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Comic Book / The Trigan Empire

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Monsters, helicopters, barbarians on horse, uh, kreedback... Oh, it was probably just Thursday.
It was the best of comics, it was the worst of comics. The artwork was better than any other of its time, the writing was so overblown it would have been laughed out of a pulp magazine. It aspired to tell the history of a whole civilisation, but the writers were making it up as they went along.

The Trigan Empire was published in installments in a number of British and European comics during the 1960s and '70s. The artwork was originally by Don Lawrence (also known for Storm), and was way better than anything else available at the time; indeed, you'd have to look to modern day artists as Alex Ross or Serpieri to see it bettered, yet Lawrence was paid a pittance.

The story is set A Long Time Ago, in a Galaxy Far Far Away... on the planet Elekton, which has twin suns and twin moons (although another "moon", Gallas, falls to the planet in an early story). The Trigans look basically human, although they stand 12 feet tall (in the stories they appear normal since everything else that looks vaguely Earth-like is also twice the as tall); the Trigan race looks Aryan, but there are no black people, apart from the occasional dark-skinned tribe that pops up in a supporting role, generally depicted as primitive but friendly. The main recurring non-white races are green-skinned, ranging from yellowish to turquoise with little consistency between episodes. The Lokans, enemies of the Trigans, are pale olive green, and look like a cross between very ugly black people and Yellow Peril-type orientals. In fact, they were yellow, in the early stories. Daveli are a more turquoise colour, and are very good-looking. Their chief, Imbala, is Trigo's blood brother, and Imbala's son Keren is one of the good guys, usually the only non-white among the good guys.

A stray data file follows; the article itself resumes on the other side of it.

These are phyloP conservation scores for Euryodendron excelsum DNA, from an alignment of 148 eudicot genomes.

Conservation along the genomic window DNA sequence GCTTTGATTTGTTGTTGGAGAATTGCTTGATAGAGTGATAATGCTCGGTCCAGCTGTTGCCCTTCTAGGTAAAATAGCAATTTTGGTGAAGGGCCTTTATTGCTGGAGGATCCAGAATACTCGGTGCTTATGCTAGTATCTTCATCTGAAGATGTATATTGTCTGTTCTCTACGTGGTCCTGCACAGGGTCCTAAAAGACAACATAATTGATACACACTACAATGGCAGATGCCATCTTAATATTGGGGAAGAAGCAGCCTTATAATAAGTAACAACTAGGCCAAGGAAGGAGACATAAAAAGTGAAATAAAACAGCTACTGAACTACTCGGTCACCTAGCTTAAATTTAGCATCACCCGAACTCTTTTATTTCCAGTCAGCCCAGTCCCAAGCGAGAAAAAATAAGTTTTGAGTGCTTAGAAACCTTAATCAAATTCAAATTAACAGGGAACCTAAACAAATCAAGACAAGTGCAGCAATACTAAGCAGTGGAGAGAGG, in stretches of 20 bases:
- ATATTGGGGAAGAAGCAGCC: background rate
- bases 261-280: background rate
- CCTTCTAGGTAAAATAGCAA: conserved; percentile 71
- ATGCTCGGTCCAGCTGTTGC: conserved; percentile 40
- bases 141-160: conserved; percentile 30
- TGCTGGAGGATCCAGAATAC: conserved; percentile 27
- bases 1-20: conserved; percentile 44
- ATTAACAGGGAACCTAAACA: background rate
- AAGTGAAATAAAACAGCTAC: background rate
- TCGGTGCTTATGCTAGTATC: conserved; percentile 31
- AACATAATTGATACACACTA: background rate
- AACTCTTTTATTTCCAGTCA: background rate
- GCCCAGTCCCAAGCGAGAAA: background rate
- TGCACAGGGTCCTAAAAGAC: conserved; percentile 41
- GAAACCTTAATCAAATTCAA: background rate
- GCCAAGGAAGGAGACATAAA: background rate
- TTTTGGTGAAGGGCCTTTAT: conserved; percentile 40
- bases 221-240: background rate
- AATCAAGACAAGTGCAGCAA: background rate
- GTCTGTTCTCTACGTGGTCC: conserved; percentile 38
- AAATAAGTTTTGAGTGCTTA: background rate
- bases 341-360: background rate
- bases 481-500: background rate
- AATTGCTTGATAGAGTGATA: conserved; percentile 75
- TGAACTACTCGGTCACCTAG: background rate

To begin with, the story was entitled The Rise and Fall of the Trigan Empire, and tried to trace the development of the eponymous civilisation from a humble beginning as a bunch of nomads to becoming the greatest power on the planet. Presumably, a decline was supposed to happen after this.

However, as the story progressed, it became a series of adventure stories featuring the same cast of characters, principally Trigo, the emperor; Brag, his brother; Janno, Brag's dashing son; Keren, Janno's friend; Peric, a wise architect and scientific genius, and his daughter, Salvia. Later, Janno and Keren aquired another friend, Roffa, and Trigo had three sons of whom one, Nikko, lived to be a major character.

In the early stories it made sense that the leader should do his own adventuring, as he was a young hero founding an empire, but later it made even less sense for the leader of a superpower to keep running about swashbuckling and leading expeditions than for The Captain of the Enterprise to keep leaving The Bridge to lead landing parties in person. But that never stopped Trigo, any more than it stopped Kirk or Picard.


The writing style was very purple. Probably not since Robert E. Howard wrote that Conan the Barbarian was destined to "Tread the Jewelled thrones of the world beneath his sandalled feet" has there been more overblown verbiage in a piece of popular entertainment. Certainly, not many characters in modern comics "slake their ravening thirst" at waterholes or "feel the icy fingers of terror course down their spines"; but maybe the world of comics, and the English language, are the poorer for it.